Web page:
Shagbark Hickory produces some of the finest tasting nuts around. They have the best taste among our native nuts in our opinion! They don’t get very much attention as a food crop simply because their nuts are hard to crack, and thousands of pounds of this delicacy drops to the ground in the fall often unnoticed.
There are several ways of processing to get over this hurdle. You can smash up the shell and nut meats into small pieces and then boil them in water creating one of the heartiest nut milks to sip on. The nuts will also float to the top of the water and the shells will sink. You can also use a hard shelled nut cracker, like the duke nut cracker to crack them out. The trees appearance is nothing short of stately, and their bark can also be used to make a syrup. These trees also produce some of the strongest wood around that is used for bows, axe handles, and furniture. Shagbark needs two trees for pollination and will begin to produce between 10-30 years, producing more nuts as they get older. They prefer moist soil that drains well, but are tolerant of most soils if they have adequate nutrients.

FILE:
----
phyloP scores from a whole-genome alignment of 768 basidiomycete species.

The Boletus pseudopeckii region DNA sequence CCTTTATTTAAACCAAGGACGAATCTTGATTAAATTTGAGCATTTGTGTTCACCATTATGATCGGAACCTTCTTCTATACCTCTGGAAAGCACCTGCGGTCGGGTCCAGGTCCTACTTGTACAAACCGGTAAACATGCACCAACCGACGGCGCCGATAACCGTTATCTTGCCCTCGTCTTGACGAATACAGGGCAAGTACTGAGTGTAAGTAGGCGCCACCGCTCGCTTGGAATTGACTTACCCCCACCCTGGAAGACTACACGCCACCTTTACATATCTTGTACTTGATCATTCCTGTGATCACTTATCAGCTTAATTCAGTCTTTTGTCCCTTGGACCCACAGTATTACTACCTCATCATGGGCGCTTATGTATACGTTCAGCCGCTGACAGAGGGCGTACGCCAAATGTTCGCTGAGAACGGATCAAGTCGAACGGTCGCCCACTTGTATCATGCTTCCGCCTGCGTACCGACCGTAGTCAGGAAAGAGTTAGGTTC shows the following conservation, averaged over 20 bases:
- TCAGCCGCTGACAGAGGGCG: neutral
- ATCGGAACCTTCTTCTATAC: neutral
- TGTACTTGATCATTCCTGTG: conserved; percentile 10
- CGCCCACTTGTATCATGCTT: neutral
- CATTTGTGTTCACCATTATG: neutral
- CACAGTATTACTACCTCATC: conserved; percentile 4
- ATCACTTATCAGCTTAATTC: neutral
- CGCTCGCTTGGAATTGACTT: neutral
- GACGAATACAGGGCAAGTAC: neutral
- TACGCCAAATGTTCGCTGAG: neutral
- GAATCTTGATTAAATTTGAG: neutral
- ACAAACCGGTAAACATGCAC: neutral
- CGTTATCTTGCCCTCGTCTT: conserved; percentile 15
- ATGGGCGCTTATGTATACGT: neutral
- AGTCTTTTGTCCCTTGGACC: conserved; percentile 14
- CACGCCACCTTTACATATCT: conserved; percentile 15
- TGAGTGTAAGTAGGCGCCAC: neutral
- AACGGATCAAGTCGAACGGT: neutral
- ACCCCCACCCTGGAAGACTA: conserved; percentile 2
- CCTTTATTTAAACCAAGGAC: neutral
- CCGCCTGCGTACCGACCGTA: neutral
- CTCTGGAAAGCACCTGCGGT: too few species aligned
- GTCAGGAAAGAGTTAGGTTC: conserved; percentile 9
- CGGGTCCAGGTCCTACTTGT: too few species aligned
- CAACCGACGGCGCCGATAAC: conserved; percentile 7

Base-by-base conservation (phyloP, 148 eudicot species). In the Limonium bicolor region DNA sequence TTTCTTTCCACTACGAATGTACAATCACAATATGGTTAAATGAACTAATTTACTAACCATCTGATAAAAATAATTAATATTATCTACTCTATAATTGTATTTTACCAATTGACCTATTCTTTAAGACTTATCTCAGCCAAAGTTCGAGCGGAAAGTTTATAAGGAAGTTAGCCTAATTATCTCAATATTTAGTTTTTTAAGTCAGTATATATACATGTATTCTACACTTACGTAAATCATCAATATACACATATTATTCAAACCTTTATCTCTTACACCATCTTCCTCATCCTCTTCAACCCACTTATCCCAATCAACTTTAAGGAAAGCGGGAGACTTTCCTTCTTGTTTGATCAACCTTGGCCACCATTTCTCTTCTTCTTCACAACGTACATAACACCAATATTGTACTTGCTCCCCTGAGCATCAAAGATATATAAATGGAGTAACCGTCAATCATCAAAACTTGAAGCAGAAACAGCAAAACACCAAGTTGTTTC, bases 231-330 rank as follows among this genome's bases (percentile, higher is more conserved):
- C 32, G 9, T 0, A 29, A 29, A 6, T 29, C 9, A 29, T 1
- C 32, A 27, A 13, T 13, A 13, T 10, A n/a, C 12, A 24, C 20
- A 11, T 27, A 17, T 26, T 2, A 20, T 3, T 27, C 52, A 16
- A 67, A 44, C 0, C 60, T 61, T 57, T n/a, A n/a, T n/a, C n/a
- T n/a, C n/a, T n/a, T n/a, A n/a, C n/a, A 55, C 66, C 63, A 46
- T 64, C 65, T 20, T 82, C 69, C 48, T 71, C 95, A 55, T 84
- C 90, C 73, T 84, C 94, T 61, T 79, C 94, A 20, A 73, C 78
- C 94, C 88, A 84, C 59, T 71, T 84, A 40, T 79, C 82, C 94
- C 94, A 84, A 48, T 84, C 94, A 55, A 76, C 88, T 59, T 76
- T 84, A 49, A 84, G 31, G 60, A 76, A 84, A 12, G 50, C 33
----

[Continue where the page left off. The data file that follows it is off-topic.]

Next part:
|Latin name||Carya sp.|
|Sun Requirements||Full sun-part shade|
|Average year to bear fruit||10-30|
|Soil||prefers moist soils but tolerant of most if there’s adequate nutrition|
|Flower Time||May to June|